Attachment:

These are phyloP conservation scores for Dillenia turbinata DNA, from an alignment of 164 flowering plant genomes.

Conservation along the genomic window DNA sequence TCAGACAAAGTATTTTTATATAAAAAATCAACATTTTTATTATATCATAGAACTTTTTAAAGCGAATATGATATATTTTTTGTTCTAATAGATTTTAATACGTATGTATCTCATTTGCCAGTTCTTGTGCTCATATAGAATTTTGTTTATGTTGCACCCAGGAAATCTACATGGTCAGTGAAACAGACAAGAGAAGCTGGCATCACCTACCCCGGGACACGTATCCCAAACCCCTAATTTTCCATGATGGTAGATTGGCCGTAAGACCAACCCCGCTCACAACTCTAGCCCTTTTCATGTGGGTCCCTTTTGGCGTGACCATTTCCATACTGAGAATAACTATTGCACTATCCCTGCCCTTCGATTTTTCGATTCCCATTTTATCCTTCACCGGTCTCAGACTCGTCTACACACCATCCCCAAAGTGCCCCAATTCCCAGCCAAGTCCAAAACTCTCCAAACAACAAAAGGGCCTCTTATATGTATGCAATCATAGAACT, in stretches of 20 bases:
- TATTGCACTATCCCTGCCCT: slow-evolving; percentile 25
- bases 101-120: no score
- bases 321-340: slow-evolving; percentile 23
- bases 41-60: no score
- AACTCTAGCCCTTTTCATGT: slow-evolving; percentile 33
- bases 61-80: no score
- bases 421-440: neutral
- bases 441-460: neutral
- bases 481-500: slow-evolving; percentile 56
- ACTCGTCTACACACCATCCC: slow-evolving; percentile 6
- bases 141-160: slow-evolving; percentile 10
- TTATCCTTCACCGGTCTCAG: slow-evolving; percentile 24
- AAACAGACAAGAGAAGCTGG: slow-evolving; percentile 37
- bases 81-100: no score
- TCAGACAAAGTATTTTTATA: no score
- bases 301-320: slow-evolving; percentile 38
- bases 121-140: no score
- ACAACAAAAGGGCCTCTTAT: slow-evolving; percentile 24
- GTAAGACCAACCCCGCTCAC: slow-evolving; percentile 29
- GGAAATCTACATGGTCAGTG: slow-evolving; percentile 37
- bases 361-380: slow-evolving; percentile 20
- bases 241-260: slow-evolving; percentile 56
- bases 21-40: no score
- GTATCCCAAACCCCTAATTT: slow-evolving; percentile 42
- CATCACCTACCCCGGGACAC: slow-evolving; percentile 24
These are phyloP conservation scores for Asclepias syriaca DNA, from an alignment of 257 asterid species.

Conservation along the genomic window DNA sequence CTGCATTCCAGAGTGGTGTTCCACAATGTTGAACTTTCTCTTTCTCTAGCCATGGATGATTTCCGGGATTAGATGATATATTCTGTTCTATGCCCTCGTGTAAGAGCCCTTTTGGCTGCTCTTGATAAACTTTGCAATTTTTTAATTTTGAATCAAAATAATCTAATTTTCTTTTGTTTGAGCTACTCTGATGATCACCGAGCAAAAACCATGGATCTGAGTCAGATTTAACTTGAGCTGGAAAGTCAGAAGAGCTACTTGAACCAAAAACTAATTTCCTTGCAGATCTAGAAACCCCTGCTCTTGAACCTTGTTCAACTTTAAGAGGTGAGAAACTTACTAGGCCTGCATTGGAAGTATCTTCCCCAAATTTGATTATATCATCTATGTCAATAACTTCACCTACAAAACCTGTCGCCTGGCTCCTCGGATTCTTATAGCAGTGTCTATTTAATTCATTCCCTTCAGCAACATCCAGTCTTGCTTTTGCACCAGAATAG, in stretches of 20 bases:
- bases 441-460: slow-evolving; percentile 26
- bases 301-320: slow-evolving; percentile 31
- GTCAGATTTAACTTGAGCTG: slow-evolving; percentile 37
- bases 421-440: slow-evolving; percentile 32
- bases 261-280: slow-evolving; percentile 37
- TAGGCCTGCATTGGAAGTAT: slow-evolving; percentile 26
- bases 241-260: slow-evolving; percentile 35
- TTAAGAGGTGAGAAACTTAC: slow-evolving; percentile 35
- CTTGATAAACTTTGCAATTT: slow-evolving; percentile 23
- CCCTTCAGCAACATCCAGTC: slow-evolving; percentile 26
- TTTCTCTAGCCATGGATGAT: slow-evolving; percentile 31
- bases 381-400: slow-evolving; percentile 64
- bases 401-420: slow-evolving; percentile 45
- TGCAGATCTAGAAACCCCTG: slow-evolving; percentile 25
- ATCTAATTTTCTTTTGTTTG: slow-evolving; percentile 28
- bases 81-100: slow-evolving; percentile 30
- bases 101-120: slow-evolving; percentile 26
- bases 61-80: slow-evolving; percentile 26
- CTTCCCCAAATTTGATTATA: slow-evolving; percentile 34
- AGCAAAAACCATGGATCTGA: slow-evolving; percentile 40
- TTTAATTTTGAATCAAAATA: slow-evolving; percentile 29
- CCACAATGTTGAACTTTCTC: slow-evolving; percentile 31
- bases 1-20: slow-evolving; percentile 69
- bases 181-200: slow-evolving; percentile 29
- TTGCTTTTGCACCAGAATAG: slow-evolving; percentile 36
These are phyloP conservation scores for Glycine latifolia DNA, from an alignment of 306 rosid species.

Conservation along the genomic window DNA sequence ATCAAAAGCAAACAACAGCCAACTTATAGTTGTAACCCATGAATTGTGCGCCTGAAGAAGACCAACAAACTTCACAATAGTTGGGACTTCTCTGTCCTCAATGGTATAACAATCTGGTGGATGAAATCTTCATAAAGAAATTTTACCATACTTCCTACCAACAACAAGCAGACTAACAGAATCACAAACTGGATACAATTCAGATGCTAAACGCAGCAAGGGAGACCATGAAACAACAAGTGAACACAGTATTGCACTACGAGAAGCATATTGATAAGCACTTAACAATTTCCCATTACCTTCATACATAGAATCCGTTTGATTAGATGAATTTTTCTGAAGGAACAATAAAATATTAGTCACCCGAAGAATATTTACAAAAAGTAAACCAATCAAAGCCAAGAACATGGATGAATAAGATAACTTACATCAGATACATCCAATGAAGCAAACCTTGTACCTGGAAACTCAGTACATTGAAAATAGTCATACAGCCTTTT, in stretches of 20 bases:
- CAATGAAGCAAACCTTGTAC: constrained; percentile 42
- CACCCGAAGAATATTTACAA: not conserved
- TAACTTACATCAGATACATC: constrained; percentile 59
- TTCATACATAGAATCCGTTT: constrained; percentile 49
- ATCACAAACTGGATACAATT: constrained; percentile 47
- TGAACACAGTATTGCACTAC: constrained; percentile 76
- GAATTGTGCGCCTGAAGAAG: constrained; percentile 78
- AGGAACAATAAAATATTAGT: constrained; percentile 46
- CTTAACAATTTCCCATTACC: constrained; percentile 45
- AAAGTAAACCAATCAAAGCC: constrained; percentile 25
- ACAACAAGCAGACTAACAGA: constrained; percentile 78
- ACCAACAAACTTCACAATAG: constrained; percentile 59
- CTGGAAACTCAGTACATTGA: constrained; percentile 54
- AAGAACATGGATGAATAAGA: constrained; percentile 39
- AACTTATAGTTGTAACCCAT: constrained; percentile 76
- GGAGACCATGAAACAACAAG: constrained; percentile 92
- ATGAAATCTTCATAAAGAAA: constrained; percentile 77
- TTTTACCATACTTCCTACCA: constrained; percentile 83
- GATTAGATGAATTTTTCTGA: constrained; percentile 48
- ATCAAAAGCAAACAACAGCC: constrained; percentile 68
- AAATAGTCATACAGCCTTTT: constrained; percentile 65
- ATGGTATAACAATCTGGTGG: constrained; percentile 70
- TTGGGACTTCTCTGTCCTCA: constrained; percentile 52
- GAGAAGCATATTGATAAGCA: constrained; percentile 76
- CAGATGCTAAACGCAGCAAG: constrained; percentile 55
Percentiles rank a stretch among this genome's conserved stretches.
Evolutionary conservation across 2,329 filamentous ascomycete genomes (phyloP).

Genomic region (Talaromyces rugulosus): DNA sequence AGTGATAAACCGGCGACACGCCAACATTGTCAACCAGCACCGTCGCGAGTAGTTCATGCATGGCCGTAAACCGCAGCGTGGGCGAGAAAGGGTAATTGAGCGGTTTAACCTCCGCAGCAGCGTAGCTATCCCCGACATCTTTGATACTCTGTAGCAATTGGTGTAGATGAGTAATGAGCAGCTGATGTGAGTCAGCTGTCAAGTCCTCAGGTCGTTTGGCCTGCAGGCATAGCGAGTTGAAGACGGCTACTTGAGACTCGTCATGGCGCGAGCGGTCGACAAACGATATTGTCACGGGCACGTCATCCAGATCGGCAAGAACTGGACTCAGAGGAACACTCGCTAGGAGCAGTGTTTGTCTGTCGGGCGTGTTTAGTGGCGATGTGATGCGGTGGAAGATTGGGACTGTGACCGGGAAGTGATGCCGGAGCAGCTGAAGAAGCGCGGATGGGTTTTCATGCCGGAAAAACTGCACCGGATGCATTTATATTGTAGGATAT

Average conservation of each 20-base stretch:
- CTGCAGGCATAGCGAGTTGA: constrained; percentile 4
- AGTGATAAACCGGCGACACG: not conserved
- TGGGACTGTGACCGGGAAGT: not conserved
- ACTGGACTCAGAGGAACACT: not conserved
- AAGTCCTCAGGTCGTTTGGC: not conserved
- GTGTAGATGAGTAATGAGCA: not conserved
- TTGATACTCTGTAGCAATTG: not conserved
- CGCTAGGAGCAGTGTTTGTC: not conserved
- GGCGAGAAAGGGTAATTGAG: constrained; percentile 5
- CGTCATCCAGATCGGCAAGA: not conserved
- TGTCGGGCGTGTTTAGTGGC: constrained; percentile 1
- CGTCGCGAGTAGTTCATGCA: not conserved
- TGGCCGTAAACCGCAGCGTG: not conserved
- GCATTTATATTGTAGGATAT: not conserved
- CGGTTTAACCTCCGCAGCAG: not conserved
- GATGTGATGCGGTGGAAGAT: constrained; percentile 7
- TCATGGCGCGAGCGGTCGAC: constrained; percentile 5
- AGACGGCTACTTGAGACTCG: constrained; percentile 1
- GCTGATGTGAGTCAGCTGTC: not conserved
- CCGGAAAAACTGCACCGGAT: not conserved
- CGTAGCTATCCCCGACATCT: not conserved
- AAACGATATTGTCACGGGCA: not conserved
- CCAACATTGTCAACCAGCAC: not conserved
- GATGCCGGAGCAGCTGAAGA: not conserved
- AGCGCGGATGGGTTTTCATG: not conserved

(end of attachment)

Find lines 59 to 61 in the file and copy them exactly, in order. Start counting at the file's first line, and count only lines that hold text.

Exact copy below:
- TAACTTACATCAGATACATC: constrained; percentile 59
- TTCATACATAGAATCCGTTT: constrained; percentile 49
- ATCACAAACTGGATACAATT: constrained; percentile 47